If you’ve a Jewish story you’re working on, keep PJ Library in mind as a possible submission. Remember, authors do not need to be Jewish themselves. (Though as with all diverse voices, #ownvoices are great.)  🙂

Another great service I noted at BookExpo was Owl Crate. Need a great gift for teens? (Or that YA librarian in your life?) Owl Crate is a subscription service (from 1-6 months) that ships a box containing a brand-spanking-new YA novel AND other bookish goodies – even author notes and such – right to your recipient’s door. (Or your door, as the case may be.) Each box is centered around a theme. July’s is WANDERLUST.

(They are also offering a middle grade service, Owl Crate JR. for readers ages 8-12. )

I’m thinking I’m all set for summer birthdays and my niece’s holiday present this year. Friends’ children get the single box, my niece gets a three-month or six-month bundle of reading fun. Less shopping for me, more reading for them. Yay! More time for my MG novel draft. 😉


Happy holidays

What with writing, work, and some family health issues, L is for Literary had an unexpected hiatus. Hopefully 2017 will bring more regular posts and more bookish goodness to this page!

Here’s wishing you and yours a very happy holiday season, followed by a terrific 2017!

May the new year bring you productivity, prosperity, health, and happiness – and most of all, a slew of good books to read. 🙂

Interested in catching up with the best of 2016? Here’s a few lists to help you out:

Best Books 2016 Goodreads Choice Awards

The 10 Best Books of 2016 – The New York Times

100 Notable Books of 2016 – The New York Times

Best Books 2016 – Publishers Weekly

2016 Kirkus Prize Finalists

Booklist Best Books of 2016 (by category)

Notable Children’s Books -2016 – Association of Library Service to Children



We could all use a little


It’s a little thing that is not-so-little to those who receive it.

Lately, I’ve noticed a lot more folks being kind. I hope this isn’t a flash in the pan.

Candlewick Press tweeted a new hashtag today that floats my boat:


I love it. Especially after finishing Leslie Connor’s ALL RISE FOR THE HONORABLE PERRY T. COOK today.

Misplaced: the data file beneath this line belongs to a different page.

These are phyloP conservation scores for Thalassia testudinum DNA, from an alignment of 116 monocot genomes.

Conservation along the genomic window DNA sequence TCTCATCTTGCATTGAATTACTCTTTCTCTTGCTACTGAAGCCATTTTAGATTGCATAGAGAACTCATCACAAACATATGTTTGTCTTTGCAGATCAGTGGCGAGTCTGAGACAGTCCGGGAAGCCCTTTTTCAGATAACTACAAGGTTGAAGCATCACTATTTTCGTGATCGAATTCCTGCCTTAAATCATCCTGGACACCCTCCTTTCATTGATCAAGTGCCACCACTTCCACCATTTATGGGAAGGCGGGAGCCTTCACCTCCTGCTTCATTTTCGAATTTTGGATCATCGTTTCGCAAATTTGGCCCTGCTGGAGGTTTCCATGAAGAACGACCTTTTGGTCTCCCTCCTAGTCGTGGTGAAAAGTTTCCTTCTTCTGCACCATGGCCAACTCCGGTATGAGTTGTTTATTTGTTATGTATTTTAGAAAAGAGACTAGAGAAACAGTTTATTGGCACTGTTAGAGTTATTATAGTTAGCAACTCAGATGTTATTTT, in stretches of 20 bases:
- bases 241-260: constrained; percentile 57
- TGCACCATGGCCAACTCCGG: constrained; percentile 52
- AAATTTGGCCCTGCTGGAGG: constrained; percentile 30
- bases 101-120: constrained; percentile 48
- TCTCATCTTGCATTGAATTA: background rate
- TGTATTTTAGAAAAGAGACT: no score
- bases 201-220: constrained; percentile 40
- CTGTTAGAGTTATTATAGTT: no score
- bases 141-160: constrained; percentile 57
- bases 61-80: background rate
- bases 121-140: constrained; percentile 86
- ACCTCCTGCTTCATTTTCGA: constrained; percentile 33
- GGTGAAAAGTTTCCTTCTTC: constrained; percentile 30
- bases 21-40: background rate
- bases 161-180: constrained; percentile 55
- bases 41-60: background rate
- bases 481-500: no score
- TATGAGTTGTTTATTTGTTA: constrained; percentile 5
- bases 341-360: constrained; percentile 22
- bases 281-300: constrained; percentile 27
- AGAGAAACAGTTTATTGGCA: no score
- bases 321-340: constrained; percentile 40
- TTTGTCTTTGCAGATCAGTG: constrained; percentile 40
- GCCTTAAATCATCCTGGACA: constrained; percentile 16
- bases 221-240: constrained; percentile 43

Heartwarming. And not mushy. Just the way I like ’em.

What have you read lately that’s kind? And while you’re being kind to others – don’t forget yourself. ❤


Small surprises

Last week I visited the Met. I don’t go nearly as often as I should, but often enough that I became a member. (I know, it’s a “suggested” entry fee, but I always felt guilty paying so much less.)

Every time I go, I find something new. Not just special exhibits, but permanent ones. Statues, paintings – heck, whole ROOMS – I’ve never seen before. I love the rooms. I love imagining myself hiding in the Met like Claudia, trying out all the beds.

Even when I’m expecting an exhibit, it can surprise me. I knew that Printing A Child’s World was on view, but it was still delightful to turn a corner and walk into the exhibit unexpectedly.

The upper right image is from Randolph Caldecott’s The House that Jack Built. Yes, that Caldecott!

While the exhibit is small, it’s lovely. Especially for fans of printmaking and children’s literature – or both. Like me. 🙂 How gorgeous is this circus scene?


If these images aren’t enough to inspire you, what does? I know November is NaNoWriMo for many, many, many writers, but Kendra Levin’s guest post on Writing Kids (While Raising Them) makes an excellent point for taking November – or another month – off.

Also ending soon is the SCBWI Book Blast – November 18th. If you’re a member of SCBWI, check your email for a note about the Book Blast 10 Plus Club. Not a member? Join now! Or just check out the Book Blast to browse, buy, or enjoy the great books promoted by SCBWi members.

One last surprise from last week: KA Reynolds’ book deal! Congratulations to KA! She was my competitor in QueryKombat last year, and her pitch for this book triumphed (gracefully and graciously) over mine. Her dream came true – just more proof that determination and hard work pay off. 🙂


Labelling books

Eileen & Jerry Spinelli wrote a wonderful book titled  Today I Will: a Year of Quotes, Notes, and Promises to Myself. I bought it in Chautauqua during a Highlights Foundations Children’s Writers Workshop. I don’t look into it every day, but when I do it never fails to surprise me with a great piece of advice – usually, but not always, from a kids’ book. Today’s passage was even more thought-provoking than usual:

“October 26

To me, the labels that people gave each other – or themselves – were like invisible name tags. Once you started to ‘wear’ one, everyone was free to make assumptions about who you are.

More than a Label: Why What You Wear or Who You’re With Doesn’t Define Who You Are 

by Aisha Muharrar

So why do it? Why costume yourself like a this or a that and thereby invite everyone to assume you’re so much less than you really are?

I am not a label.